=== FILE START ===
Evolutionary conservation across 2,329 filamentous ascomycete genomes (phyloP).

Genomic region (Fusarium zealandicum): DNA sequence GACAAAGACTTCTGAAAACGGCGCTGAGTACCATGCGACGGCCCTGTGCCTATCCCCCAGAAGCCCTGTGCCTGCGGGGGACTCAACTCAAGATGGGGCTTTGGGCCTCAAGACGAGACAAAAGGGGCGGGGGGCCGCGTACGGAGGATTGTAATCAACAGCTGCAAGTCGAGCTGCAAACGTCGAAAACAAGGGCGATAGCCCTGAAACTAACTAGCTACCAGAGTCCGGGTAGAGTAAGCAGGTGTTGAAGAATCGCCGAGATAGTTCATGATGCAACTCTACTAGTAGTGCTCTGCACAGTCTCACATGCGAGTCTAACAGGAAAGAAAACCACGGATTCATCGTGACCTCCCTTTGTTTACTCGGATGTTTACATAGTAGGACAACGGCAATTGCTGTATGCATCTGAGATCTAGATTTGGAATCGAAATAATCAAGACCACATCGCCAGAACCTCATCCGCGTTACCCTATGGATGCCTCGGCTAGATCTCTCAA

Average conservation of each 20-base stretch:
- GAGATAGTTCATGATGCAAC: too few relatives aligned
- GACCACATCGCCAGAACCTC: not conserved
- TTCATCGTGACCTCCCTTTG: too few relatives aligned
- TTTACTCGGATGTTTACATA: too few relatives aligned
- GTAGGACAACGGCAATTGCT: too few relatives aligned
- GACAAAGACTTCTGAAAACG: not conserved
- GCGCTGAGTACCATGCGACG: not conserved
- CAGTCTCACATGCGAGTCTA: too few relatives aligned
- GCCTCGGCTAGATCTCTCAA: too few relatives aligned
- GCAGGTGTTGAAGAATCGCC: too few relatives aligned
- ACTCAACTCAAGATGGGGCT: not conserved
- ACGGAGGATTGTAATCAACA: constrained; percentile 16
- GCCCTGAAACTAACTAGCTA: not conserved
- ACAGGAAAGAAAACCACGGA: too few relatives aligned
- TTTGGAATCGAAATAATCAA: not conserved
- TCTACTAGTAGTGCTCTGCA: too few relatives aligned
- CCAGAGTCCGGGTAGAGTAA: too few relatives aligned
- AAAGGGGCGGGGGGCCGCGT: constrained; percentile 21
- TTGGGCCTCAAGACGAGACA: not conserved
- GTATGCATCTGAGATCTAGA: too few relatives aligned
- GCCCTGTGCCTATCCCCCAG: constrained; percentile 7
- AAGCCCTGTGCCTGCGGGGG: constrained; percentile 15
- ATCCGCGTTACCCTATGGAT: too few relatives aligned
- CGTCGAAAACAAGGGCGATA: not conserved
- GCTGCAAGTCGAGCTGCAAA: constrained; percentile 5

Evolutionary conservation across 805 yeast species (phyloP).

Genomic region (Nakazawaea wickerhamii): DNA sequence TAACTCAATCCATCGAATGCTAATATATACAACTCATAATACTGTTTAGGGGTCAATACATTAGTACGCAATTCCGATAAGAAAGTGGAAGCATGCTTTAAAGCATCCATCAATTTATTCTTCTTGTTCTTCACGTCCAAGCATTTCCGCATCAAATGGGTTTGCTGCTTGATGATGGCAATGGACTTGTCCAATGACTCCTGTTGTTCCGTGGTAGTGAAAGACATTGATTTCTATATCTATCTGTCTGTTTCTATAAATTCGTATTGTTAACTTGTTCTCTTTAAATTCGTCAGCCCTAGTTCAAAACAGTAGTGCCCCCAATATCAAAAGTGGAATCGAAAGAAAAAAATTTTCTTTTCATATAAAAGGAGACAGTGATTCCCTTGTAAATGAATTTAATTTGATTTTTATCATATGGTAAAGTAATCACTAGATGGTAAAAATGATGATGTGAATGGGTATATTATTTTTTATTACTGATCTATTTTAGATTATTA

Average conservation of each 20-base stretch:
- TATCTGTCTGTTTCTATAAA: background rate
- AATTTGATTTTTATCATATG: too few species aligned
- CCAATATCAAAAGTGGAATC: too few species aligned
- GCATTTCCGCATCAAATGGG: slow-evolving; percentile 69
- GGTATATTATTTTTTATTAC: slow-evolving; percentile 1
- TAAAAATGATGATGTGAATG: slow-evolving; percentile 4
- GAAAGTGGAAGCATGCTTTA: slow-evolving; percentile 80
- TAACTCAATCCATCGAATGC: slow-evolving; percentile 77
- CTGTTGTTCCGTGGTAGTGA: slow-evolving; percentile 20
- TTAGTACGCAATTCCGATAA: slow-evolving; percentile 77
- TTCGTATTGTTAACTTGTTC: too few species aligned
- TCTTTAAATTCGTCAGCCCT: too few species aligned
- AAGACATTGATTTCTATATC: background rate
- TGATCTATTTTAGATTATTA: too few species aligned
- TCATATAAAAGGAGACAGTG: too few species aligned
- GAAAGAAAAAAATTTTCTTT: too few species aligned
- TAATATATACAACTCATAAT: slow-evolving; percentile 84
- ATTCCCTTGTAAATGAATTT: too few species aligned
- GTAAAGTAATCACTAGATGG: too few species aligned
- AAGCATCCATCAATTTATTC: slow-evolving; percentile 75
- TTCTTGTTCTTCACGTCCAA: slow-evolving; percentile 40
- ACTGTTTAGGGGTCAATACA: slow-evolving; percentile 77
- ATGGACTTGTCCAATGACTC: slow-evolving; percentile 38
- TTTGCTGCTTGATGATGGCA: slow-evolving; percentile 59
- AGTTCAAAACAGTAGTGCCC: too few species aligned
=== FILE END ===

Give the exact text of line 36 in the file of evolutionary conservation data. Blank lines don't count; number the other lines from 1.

- GGTATATTATTTTTTATTAC: slow-evolving; percentile 1